Sunday, April 24, 2011

Do your children know who you are?

Before you start feeling guilty about the images you didn't put into scrapbooks about your kids this winter, I want to give you a fresh new project to think about.

For Mother's Day this year, I'm preparing a photo book about ME to give my kids.

Before they came into our lives, we dreamed about what kind of mother we wanted to be -- what kind of child we might have. Then our child was HERE and we love them and nurture them and pick up after them and earn money to feed them and clothe them and we warn them about dangers like stairs, sockets, sharp things and strangers.

In an instant, it seems, the philosophy of parenting -- what is the wisdom I want to share with you, my beloved child? -- slips further away as we concentrate on the day to day.

This year, however, I'm digging out my old notebooks, kept in the years leading up to Motherhood for me, and the photos of me from my 20s and 30s looking bright and thin and adventurous. And I'm compiling them in a Shutterfly memory book that is all about their Mom, the kind of life I led before they came into my life...and what I hope for THEIR bright future.

Making it easier, I found a list I had made, just post-divorce in my early 30s, titled "What do I know?", written six years before I became a Mom. It includes nuggets like:
• I don't like people who don't respect and accept individual choice
• I love music and I love to dance
• I admire calmness, wit, confidence, intelligence and grace
• I don't like the spotlight but do insist that I stand apart from the norm
• I have confidence I will land on my feet eventually, whatever the situation

One of my notebooks contains lengthy journal entries from trips I took in Eastern Europe, Madagascar and Australia. Others are notes for novels I have nursed.

I also -- from a time when I was especially finding my way to a new stage of life -- have quotes that will very much be part of my special Mother's Day book to my children. Such as:

"Life shrinks or expands in proportion to one's courage" -- Anais Nin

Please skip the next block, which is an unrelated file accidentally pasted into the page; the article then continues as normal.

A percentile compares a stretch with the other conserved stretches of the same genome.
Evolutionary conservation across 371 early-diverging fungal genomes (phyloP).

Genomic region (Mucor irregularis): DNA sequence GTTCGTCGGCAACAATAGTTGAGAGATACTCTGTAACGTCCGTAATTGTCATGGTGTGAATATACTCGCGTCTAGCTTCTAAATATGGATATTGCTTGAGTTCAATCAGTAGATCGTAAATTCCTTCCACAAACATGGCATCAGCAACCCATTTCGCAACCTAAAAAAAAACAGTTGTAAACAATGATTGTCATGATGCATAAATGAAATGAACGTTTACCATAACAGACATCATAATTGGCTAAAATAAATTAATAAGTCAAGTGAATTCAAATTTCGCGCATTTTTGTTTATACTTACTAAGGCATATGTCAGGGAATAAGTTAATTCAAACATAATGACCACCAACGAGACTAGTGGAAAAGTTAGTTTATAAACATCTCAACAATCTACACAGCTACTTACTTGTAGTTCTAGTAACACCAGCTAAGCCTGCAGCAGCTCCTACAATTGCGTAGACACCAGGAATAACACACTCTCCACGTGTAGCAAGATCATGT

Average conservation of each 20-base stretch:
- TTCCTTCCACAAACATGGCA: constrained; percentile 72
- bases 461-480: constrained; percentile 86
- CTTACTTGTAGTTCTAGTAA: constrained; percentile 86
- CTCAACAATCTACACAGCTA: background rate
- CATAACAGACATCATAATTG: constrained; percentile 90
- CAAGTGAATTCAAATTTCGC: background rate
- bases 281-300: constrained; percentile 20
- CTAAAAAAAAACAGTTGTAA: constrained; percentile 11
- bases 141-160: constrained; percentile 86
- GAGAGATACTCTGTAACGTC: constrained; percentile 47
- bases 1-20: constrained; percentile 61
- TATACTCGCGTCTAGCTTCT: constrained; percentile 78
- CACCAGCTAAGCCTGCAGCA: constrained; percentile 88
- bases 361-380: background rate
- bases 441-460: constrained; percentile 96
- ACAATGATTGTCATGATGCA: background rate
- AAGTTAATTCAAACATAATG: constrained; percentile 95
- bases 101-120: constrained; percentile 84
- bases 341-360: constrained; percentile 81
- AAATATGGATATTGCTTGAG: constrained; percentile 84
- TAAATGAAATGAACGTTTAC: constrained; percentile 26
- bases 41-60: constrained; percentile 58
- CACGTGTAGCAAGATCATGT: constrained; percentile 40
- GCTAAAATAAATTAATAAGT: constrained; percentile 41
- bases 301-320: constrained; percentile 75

"I learn by going where I have to go." -- Theodore Roethke

"True life is lived when tiny changes occur." -- Leo Tolstoy

"Discovering in every man that which distinguishes him from others is to know him." -- Hermann Hesse

"Develop interest in life as you see it, in people, things, literature, music -- the world is so rich, simply throbbing with rich treasures, beautiful souls, and interesting people. Forget yourself." -- Henry Miller

I will pick a few images and photos to make my own personalized Mother's Day card from me to them. And I will even make a special thank you card to my own mother this year, for helping me become the kind of Mother I am.

What insights do YOU want your children to know from you?
For this Mother's Day, write it down.
Even if your children aren't here yet, or are well gone.

-- Mikki
P.S. If you blog, Shutterfly is offering 50 free cards for people who mention their special photobook and announcement projects. Click here.

Wednesday, April 06, 2011

Special resources for the Choice Mom community

As we develop more (largely FREE!) e-books and other special guides for the Choice Mom community, I thought this would be a good place to list everything so far available. This list will grow, so keep checking back.

Choice Mom Guide to Donor Sperm
The 28-page guidebook offers Q&A about key sperm bank policies... suggestions on how to make contact with donor families... resources for talking to your child... explanations about washed v. unwashed and more... expert insight on genetic testing... and a checklist of questions to ask your sperm bank.

Do I Have a Dad? CD tracks
This special 50-minute audio compilation features interviews with four experts (including two therapists from the Bay Area) about talking to our children about "daddies" and donors. It includes conversations with six Choice Moms about the kinds of questions and concerns they face as their children start using the daddy term or connect with their known donors. And it includes the insight of an anonymous donor who has had contact with grown offspring.

Choice Moms Guide to Fertility
Excerpt, from Choice Mom Cathi: "I never knew what a dolt I was about female fertility until I tried to understand my own. I wish it was as easy as coping with a bad golf game or quitting smoking. Practice doesn't help, and there are no tasty spearmint Bun-in-the-Oven gums to chew. No, there are long uncomfortable minutes with your toes in the air (I seem to recall that some don't conceive this way, but I'm having trouble remembering the concept). I tried ovulation test strips. These are great because I never get tired of peeing on things, especially my own hands."